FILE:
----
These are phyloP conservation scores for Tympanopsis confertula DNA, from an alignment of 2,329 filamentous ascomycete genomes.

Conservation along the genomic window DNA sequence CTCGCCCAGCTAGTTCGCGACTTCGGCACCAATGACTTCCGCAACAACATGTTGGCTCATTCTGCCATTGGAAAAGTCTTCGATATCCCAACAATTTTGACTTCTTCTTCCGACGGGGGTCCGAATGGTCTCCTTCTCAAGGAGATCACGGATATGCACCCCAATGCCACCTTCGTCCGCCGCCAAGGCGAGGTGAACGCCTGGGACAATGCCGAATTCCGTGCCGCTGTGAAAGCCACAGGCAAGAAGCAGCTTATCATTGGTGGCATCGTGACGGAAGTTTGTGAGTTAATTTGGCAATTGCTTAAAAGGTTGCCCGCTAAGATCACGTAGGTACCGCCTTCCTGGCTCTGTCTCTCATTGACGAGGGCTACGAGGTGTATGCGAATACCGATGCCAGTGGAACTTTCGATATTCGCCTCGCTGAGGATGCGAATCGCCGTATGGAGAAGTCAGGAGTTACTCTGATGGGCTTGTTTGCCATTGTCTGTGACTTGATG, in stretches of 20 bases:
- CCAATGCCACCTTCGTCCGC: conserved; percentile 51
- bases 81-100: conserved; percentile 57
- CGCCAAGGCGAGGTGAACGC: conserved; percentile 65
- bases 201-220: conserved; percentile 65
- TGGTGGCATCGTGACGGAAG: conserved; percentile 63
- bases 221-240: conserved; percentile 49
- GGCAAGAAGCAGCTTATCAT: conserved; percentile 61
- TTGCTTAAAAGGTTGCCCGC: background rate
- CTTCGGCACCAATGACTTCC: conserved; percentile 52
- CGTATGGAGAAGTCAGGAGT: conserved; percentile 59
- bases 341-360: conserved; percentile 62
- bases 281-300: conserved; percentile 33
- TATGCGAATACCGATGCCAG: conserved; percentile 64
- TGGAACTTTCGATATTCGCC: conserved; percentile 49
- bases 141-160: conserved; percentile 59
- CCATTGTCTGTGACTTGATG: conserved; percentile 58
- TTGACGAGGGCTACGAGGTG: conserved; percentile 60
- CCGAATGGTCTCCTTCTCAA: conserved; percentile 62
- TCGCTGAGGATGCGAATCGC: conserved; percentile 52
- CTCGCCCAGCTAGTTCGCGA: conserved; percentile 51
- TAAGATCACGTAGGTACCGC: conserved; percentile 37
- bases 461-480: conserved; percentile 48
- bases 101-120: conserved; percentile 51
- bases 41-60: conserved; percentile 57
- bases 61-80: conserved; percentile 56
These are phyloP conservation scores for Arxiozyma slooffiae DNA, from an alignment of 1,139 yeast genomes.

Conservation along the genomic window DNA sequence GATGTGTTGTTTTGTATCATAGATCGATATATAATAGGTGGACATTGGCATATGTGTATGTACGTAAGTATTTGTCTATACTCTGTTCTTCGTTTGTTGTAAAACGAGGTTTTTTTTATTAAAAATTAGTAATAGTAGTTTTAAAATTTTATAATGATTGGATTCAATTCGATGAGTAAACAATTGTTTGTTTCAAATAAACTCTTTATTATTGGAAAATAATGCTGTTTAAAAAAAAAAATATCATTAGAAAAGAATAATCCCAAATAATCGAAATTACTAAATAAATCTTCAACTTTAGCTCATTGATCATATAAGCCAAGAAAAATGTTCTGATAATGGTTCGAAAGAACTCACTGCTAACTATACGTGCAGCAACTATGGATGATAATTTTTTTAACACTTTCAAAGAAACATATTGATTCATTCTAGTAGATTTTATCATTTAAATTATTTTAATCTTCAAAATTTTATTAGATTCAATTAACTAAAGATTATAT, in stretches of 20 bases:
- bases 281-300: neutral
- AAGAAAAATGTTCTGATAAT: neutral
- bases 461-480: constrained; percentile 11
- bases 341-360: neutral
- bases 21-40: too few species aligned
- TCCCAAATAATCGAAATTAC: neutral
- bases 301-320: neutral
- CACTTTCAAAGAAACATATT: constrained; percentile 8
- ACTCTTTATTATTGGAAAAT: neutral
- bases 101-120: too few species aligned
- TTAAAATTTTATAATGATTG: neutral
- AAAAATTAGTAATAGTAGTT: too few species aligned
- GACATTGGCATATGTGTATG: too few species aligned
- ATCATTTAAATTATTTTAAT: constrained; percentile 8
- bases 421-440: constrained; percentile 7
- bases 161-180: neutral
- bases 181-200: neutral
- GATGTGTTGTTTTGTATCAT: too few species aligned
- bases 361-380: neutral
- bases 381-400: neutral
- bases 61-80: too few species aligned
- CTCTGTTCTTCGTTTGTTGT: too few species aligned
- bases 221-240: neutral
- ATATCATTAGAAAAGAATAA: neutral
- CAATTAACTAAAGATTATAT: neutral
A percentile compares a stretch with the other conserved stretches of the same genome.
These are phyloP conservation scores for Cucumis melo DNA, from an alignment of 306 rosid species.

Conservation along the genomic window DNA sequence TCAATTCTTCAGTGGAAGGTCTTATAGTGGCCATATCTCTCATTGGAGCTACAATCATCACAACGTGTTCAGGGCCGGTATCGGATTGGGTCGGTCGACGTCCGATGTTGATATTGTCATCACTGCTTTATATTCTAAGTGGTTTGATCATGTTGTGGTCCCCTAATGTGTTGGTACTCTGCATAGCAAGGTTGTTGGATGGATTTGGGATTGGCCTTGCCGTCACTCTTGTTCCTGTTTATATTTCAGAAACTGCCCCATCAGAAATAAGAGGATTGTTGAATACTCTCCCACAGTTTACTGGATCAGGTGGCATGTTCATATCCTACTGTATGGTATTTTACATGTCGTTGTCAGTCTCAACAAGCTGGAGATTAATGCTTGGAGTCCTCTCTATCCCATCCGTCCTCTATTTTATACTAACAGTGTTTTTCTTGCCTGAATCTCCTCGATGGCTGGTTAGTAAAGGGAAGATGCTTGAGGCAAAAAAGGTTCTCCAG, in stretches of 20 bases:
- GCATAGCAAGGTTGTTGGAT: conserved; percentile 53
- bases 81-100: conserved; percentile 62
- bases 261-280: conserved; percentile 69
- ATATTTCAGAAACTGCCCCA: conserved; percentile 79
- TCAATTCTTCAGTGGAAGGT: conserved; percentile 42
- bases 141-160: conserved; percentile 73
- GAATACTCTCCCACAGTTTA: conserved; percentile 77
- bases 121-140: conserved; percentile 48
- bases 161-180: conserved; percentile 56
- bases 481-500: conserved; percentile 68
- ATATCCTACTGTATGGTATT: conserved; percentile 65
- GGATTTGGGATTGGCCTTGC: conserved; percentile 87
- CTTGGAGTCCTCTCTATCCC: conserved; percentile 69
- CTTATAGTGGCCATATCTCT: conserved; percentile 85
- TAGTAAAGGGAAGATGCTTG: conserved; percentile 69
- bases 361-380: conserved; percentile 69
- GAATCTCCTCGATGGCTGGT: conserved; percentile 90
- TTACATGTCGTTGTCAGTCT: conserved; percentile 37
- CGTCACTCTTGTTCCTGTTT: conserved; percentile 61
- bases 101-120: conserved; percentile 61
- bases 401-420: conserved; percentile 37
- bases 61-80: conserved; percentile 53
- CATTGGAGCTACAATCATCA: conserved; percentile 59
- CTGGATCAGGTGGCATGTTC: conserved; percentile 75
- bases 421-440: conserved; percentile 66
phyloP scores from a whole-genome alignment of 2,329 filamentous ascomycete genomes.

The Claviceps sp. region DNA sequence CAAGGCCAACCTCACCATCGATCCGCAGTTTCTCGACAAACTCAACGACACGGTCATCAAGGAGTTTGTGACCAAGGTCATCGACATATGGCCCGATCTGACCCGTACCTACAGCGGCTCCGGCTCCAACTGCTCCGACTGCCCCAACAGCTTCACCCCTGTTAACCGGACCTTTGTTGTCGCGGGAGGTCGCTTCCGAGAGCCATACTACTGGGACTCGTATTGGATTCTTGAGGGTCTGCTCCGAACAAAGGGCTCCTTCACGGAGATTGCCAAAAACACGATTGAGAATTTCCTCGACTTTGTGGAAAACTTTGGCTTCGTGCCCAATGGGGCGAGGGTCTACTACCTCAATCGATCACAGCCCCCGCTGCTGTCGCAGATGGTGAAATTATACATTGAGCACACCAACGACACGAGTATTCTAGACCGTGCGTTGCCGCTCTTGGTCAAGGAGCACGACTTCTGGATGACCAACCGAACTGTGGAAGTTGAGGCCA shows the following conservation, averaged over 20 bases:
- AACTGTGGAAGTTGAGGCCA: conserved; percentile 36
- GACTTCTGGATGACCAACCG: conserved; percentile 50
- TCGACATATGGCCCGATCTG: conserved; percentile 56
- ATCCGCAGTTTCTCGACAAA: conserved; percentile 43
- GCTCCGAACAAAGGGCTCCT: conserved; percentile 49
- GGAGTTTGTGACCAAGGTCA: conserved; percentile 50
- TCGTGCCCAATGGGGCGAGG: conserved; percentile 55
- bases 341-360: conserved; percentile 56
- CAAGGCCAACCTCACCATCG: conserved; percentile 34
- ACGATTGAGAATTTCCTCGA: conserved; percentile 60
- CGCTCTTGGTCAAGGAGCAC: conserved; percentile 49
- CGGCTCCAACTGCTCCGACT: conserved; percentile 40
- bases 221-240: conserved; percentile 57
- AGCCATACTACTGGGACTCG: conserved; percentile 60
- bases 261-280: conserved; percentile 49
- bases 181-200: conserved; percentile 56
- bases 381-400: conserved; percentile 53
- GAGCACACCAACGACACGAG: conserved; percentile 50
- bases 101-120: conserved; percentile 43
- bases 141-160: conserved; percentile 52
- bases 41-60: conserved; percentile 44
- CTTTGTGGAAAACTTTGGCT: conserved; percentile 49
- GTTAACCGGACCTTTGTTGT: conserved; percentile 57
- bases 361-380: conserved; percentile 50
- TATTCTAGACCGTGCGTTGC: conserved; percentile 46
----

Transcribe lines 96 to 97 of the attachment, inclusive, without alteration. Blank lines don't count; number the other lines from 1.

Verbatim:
- CGGCTCCAACTGCTCCGACT: conserved; percentile 40
- bases 221-240: conserved; percentile 57